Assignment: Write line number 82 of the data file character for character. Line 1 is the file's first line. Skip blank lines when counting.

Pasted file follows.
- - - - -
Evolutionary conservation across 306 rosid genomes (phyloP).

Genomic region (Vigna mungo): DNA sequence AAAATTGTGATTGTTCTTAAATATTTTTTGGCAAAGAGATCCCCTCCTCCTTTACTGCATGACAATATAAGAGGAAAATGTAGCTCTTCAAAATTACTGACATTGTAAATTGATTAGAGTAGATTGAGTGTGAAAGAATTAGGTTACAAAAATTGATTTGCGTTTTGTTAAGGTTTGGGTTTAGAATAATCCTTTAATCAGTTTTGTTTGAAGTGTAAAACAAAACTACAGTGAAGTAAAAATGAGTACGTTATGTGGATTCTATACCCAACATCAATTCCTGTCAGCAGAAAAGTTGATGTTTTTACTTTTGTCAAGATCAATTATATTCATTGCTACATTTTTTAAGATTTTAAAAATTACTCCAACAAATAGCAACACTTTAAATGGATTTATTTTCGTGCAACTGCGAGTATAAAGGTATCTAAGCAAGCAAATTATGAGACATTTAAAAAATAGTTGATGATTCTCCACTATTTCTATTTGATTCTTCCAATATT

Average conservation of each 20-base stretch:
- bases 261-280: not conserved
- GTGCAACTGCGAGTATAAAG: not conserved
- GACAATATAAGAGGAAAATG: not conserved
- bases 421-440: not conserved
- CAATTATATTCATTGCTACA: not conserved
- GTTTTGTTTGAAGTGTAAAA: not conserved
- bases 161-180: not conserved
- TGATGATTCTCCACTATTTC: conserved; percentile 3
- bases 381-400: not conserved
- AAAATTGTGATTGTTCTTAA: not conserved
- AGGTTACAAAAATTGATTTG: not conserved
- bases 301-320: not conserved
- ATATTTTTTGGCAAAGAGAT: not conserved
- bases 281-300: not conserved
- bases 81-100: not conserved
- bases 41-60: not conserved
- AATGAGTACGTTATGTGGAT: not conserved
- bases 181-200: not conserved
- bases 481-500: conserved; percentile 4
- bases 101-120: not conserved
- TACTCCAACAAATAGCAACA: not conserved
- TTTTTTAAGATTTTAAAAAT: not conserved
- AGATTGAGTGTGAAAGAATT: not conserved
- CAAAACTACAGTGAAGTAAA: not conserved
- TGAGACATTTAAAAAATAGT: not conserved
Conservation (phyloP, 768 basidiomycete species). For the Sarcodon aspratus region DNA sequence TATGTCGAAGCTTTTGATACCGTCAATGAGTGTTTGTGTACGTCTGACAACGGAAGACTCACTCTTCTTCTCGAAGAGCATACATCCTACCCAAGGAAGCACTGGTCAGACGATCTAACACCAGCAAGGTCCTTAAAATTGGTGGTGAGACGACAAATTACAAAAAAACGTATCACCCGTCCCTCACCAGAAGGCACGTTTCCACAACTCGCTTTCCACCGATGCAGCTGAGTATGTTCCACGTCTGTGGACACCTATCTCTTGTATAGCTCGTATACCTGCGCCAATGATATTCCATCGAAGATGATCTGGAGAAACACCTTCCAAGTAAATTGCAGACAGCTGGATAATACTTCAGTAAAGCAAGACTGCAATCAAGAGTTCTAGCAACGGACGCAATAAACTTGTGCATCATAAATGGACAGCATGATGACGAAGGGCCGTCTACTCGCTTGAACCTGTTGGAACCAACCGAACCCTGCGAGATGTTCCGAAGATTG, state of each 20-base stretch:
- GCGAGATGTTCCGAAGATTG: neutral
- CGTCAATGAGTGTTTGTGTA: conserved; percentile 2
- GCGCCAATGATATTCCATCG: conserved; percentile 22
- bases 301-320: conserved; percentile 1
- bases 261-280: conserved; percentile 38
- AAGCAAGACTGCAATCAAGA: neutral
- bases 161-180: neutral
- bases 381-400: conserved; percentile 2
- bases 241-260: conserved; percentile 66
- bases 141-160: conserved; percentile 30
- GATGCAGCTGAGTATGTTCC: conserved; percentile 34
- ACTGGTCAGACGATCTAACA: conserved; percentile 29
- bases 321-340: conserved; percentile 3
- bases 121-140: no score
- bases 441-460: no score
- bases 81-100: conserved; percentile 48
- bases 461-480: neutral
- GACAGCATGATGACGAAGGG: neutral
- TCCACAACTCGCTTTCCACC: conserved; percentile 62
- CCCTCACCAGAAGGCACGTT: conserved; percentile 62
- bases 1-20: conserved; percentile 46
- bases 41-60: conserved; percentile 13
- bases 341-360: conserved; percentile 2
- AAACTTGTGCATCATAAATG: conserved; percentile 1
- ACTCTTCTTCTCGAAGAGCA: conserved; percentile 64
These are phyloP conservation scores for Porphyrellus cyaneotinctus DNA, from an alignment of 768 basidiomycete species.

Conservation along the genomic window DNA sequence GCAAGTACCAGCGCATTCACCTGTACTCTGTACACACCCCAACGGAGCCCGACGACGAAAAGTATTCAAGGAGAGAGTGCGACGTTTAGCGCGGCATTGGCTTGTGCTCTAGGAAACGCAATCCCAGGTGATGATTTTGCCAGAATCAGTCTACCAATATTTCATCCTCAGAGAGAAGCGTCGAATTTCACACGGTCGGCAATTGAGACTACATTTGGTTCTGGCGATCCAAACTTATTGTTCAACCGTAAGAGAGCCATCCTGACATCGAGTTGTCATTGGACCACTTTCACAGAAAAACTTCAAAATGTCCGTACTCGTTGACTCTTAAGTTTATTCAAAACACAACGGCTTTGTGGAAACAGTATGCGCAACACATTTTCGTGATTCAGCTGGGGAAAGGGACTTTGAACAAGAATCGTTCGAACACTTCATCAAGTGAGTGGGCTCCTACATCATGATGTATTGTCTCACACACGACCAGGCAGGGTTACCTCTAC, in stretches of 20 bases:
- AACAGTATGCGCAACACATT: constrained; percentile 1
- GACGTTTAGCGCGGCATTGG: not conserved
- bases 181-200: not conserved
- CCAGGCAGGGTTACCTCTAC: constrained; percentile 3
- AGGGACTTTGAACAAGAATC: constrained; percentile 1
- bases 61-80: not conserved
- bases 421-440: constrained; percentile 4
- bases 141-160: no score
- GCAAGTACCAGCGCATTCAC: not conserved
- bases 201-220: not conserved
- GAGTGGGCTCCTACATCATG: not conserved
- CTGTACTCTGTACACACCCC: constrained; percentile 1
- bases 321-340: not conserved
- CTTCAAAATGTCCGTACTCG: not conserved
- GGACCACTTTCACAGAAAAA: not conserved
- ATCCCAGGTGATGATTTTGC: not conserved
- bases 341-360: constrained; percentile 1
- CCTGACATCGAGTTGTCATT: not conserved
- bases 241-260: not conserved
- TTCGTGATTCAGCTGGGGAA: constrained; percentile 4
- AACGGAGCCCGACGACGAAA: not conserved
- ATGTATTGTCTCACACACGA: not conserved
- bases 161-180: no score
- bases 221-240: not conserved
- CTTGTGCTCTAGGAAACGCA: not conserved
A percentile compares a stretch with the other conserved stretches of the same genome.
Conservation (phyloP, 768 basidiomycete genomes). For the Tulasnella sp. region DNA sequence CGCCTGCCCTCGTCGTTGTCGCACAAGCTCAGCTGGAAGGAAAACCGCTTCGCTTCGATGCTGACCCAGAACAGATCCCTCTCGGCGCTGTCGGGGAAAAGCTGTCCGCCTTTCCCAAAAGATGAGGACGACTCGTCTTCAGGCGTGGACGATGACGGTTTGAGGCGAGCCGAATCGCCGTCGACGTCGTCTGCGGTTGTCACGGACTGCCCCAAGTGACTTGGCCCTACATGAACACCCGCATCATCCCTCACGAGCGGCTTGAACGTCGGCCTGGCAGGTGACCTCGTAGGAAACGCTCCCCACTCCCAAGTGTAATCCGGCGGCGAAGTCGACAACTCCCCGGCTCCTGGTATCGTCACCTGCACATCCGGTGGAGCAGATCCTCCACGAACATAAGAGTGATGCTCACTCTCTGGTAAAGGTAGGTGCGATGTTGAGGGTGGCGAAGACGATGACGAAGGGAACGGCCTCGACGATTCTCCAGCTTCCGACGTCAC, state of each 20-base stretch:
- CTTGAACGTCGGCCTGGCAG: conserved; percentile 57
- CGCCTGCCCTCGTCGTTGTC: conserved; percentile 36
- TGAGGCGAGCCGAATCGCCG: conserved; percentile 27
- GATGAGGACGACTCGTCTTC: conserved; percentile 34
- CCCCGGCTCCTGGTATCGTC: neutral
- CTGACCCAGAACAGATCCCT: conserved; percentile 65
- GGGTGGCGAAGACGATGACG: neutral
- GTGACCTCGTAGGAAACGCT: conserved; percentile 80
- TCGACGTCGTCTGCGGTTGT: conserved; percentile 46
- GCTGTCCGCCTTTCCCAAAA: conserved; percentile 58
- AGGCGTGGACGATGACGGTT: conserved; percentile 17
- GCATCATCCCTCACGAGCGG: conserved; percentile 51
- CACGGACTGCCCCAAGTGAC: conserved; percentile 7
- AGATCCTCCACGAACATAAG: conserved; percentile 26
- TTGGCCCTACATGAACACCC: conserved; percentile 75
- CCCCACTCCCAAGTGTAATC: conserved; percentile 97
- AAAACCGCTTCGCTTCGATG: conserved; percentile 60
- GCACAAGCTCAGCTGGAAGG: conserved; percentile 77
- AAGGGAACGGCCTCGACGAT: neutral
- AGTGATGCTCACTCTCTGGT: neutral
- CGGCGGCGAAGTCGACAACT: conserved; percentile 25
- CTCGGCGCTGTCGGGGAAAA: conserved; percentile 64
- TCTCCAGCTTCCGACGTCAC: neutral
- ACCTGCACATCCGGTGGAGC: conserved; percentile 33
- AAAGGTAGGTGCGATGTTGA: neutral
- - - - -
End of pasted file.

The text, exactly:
A percentile compares a stretch with the other conserved stretches of the same genome.